“Through taking the law in hand via a unilateral referendum, the people of Abyei have reached out to all actors to express their disaffection for a decade of indecisiveness and the suffering, humiliation and displacement – endured twice during the CPA period”

The AU in a separate statement warned that the poll poses a threat to peace in Abyei and could “trigger an unprecedented escalation on the ground, which could negatively affect the continuing normalization of relations between Sudan and South Sudan, with far-reaching consequences for the region as a whole…

“Such escalation could also put the UN Interim Security Force for Abyei (UNISFA) peacekeepers in a very dangerous position,” added the AU.

South Sudan condemns referendum

Besides conflict concerns, the Government of the Republic of South Sudan (GRSS), which has also condemned the vote, is protecting its economic interests.

“The GRSS believes that no further headway can be made in negotiations with the GoS over the situation in Abyei, and is also aware that siding with the Ngok Dinka over the referendum could destabilize relations with Sudan, lead to a disruption of vital oil flows, and further conflict,” notes SAS.

“By pressing the AU to take the lead over Abyei, the GRSS hopes that the AU might try to force the GoS to accept the referendum results, while preventing the consequences that could result from South Sudan taking such a position.”

South Sudan’s government relies on oil profits to pay its public sector workers and the army.

GoS has also dismissed the poll results.

Regarding the impasse over Abyei, Zacharia Diing Akol, the director of training at the Juba-based Sudd Institute states: “The facts in this case are very clear… Abyei belongs to the Ngok Dinka and these people deserve to voluntarily decide under the international system that recognizes their right to self-determination where they should belong.

“The nomadic Misseriya community, which seasonally comes to Abyei and South Sudan’s neighbouring states for grazing and pasture, has the secondary right recognized by the PCA’s ruling. This, however, does not and should not at all be confused with the idea of permanent abode, which the court has identified as forming the sole basis upon which all other Sudanese citizens can participate in the referendum,” states a 29 October Sudd Institute report.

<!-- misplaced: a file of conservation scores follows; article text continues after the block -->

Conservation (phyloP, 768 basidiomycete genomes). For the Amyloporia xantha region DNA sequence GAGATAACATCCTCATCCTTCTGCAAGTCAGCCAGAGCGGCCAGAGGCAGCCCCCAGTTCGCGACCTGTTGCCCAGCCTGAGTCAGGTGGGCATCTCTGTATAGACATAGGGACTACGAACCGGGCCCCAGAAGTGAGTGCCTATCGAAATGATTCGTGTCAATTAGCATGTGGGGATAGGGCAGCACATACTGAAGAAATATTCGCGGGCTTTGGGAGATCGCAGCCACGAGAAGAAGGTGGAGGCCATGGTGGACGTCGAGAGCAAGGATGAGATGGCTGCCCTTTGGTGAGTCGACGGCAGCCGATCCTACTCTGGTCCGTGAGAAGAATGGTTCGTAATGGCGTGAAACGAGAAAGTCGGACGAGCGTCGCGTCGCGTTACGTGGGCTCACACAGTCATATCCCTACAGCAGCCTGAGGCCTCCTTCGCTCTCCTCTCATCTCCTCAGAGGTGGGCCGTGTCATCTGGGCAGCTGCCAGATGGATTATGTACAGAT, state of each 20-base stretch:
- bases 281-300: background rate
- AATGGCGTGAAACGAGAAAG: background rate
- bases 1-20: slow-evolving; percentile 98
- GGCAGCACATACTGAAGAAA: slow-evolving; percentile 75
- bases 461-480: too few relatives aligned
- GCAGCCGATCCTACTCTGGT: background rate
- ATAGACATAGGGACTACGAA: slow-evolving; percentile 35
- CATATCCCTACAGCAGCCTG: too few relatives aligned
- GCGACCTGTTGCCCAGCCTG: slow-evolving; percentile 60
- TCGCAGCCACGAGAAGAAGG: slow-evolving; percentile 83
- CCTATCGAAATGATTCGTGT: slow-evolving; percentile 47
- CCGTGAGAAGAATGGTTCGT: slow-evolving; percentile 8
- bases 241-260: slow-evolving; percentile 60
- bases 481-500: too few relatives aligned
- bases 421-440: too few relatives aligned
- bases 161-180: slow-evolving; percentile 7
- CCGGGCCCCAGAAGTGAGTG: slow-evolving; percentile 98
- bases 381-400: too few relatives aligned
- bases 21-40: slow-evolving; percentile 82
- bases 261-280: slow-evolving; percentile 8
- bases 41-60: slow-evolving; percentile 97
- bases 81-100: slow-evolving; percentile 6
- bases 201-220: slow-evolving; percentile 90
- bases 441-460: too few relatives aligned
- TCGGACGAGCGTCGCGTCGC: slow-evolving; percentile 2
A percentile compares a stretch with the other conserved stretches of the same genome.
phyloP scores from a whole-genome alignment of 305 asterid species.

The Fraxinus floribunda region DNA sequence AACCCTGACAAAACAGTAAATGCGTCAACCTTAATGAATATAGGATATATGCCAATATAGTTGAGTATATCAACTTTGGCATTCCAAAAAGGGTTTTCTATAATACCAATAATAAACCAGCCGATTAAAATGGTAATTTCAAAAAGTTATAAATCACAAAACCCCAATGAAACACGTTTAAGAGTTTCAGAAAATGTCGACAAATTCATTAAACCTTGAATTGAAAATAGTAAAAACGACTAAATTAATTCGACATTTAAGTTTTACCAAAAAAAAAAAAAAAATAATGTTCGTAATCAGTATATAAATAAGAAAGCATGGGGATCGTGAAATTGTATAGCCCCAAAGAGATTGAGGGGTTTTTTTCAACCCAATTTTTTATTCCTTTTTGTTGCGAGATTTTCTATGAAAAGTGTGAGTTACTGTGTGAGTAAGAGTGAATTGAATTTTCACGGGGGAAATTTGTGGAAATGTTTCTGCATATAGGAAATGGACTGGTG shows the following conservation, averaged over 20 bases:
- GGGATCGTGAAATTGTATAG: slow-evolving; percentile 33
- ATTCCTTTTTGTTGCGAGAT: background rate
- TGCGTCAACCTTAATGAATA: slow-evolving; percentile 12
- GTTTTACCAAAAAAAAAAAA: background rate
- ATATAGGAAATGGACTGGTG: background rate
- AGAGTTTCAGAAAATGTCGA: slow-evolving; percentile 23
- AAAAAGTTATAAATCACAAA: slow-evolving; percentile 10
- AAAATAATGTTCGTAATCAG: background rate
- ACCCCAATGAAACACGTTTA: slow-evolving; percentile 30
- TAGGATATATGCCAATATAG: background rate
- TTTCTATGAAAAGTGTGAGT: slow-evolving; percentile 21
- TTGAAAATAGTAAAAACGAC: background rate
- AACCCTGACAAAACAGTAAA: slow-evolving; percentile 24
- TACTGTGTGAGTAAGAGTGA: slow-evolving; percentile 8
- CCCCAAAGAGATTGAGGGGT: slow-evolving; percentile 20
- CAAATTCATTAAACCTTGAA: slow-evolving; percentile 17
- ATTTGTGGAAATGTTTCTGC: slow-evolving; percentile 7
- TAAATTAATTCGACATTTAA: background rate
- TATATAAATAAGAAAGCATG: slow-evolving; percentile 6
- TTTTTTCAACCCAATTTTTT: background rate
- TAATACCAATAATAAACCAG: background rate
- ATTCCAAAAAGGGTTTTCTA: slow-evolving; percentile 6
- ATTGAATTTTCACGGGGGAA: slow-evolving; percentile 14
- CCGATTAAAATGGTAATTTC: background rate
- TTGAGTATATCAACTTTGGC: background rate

According to SAS, the “unilateral” referendum “is a high-risk strategy, and, in the best-case scenario, leaves Abyei voting to join a country that did not publicly condone the referendum, and leaving a country that refuses to recognize the referendum’s results.”

aw/cb  source

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“One on One” with South Sudan Ambassador Bol Wek Agoth

Posted by African Press International on April 11, 2013

African Press International: “One on One” with H.E Ambassador Bol Wek Agoth, Republic of South Sudan. He is the Ambassador Extraordinary and Plenipotentiary based in Oslo Norway, representing his country in the Nordic Countries. The Ambassador discussing with African Press International corruption in his country South Sudan and the volatile situation in  Jonglei area where 4 Kenyans, 5 Indians and three South Sudanese from the region working with the United Nations were murdered on Tuesday. Nine others were seriously injured when the UN convoy in the area was ambushed by over 200 people said to be loyal to a Morle tribe theologian-turned rebel leader David Yau Yau.

Bodies of Kenyans killed in South Sudan arrive in Kenya

The bodies of two Kenyans killed in South Sudan on Tuesday arrived in Kitale in readiness for their burial. The two were among four kenyans killed by some 200 militants who attacked a convoy of the united nations in southern sudan. The bodies were brought via road to Kitale in Trans Nzoia county even as the family called on the government to address the plight of kenyans working in other states and to beef up security for its citizens in south sudan.